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Niger: UN and partners assist vulnerable people in midst of natural disasters and cholera outbreak

24 Sep 2021

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Hama Sorka, a fisherman from Niger, looks at the space where his house once stood before it was flooded by heavy rainfall in his neighbourhoood. © OCHA/Michele Cattani

By Laura Fultang, OCHA Public Information Officer

When Hama Sorka, a 75-year-old fisherman from Saguia in Niamey, Niger, lost his house and livelihood this past October because of flooding in his neighbourhood, he was able to find refuge at Gamou camp in Niamey.

Hama and his family received multisectoral assistance including shelter, emergency education, health care, water, sanitation and hygiene services from various humanitarian organizations. He now supports his family by selling basic supplies such as soap and mosquito repellent at the camp. 

But almost one year later, Hama and the nearly 7,000 other camp residents are calling for a speedy relocation, since the camp was only intended to be a transit site.

“We urge the Government and its partners to speed up the relocation process to a new site,” said Hama. 

Needs in the camp are increasing because of the continuing flooding in the area. Tents are in poor condition and at risk of being destroyed by strong winds and heavy rainfall. Women and children remain the most vulnerable and in need of protection services. 

As of 24 September, more than 238,000 people have been affected by torrential rainfall and floods in Niger. The country continues to grapple with food insecurity, which affects more than 2 million people. In addition, as of 22 September, the Government to declare a cholera epidemic last month.

Like most countries in the Central Sahel region, Niger is facing issues such as violence, insecurity, and extreme weather conditions due to climate change, which are being compounded by the COVID-19 pandemic. The region is now one of the world’s fastest-growing humanitarian emergencies. 

Since the start of the 2021 rainy season in June, torrential rainfall has led to the collapse of more than 12,000 houses, the flooding of nearly 6,000 hectares of cultivable land, and the death of more than 10,000 livestock. Thousands of people have been rendered homeless and vulnerable due to the loss of livelihoods.  

Hama and his family are among the most vulnerable people, as they are already facing dire humanitarian situations in camps. Humanitarian organizations are responding to priority needs by providing food, shelter and non-food items. The Flood Contingency Plan for 2021 aims to help about 583,000 people in flood-prone areas.

Government officials have confirmed the start of the operation to transfer some 12,000 people from Gamou camp and Hippodrome camp to the newly established Cité des Enseignants Chercheurs camp in Niamey. 


Gamou camp for internally displaced people in Niamey, Niger. © OCHA/Michele Cattani

Cholera outbreak 

Niger has also been dealing with a cholera epidemic, which is affecting six out of the eight regions in the country. Some 4,907 cholera cases have been recorded countrywide, including 153 deaths. About 55 per cent of the cases are female.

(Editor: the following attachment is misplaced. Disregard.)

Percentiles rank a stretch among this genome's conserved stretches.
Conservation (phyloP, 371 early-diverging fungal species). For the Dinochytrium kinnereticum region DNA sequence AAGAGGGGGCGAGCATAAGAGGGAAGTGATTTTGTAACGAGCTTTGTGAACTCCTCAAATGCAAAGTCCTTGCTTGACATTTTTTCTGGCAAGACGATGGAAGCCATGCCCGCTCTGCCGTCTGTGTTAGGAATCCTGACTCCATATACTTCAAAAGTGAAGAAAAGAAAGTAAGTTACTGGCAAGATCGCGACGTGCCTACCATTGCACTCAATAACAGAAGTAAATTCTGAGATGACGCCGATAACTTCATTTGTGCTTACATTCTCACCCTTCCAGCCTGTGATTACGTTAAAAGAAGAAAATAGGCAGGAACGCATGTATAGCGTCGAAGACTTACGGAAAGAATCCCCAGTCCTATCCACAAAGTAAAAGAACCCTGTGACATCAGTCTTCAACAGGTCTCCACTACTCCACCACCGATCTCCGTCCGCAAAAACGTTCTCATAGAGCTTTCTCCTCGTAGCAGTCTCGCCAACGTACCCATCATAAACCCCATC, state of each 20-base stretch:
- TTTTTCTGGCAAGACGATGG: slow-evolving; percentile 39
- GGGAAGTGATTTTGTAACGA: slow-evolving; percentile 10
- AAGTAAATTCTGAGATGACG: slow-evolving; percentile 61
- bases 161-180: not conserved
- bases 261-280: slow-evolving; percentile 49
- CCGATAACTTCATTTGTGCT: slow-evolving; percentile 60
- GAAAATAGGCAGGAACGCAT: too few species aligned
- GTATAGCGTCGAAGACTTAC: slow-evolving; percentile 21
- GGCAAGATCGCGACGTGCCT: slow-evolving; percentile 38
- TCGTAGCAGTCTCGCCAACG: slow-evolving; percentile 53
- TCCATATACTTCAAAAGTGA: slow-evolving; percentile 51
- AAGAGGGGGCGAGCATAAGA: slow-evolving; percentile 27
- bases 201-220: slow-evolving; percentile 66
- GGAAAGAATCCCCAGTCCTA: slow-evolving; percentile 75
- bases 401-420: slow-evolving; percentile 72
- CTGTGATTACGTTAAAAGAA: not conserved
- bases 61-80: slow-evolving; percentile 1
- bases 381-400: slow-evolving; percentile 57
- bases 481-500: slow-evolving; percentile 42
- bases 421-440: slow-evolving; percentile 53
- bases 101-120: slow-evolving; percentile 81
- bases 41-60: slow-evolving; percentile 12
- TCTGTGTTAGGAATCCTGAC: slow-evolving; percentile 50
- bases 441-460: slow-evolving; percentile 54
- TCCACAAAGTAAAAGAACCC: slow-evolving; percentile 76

National health workers and humanitarian medical partners are responding to the epidemic through the management and treatment of cases at cholera treatment centres that have been set up in the affected regions. 

The health response also consists of strengthening surveillance activities, the pre-positioning of cholera control supplies, community engagement in hygiene promotion messages, and the distribution of water purification tablets. In addition, the World Health Organization (WHO) has donated equipment and medical kits worth US$308,000 in response to the epidemic.


Health experts visit a cholera treatment site. © WHO/Aminata Kone

While according to WHO standards, the case fatality rate should remain below 1 per cent with early treatment, the Health Cluster is concerned about the efficacy of care being provided to patients, due to the 3 per cent death rate in Niger.  

“We need to boost the quality of our services to cholera patients in other to reduce mortality. More experienced health experts are highly required while refresher trainings are being organized for the responding first-line health workers. Time is of the essence and we must act now, and very quickly,” said Dr. Tambwe Didier, the Health Cluster Coordinator in Niger.

UN CERF funding helps to provide support

On 21 September 2021, Emergency Relief Coordinator Martin Griffiths allocated US$8.5 million from the UN Central Emergency Response Fund to support the response to people affected by internal displacement, floods and cholera in Niger.

The funds will help provide health care, water and sanitation, hygiene, shelter, non-food items, protection and education support to more than 720,000 people. This includes rapid assistance to more than 81,600 vulnerable people, including newly displaced people, returnees and members of host communities in the regions of Diffa, Maradi, Tahoua and Tillabéri.
UN agencies – including UNICEF, WHO, the International Organization for Migration (IOM) and the UN Refugee Agency (UNHCR) – and their partners will implement the related projects.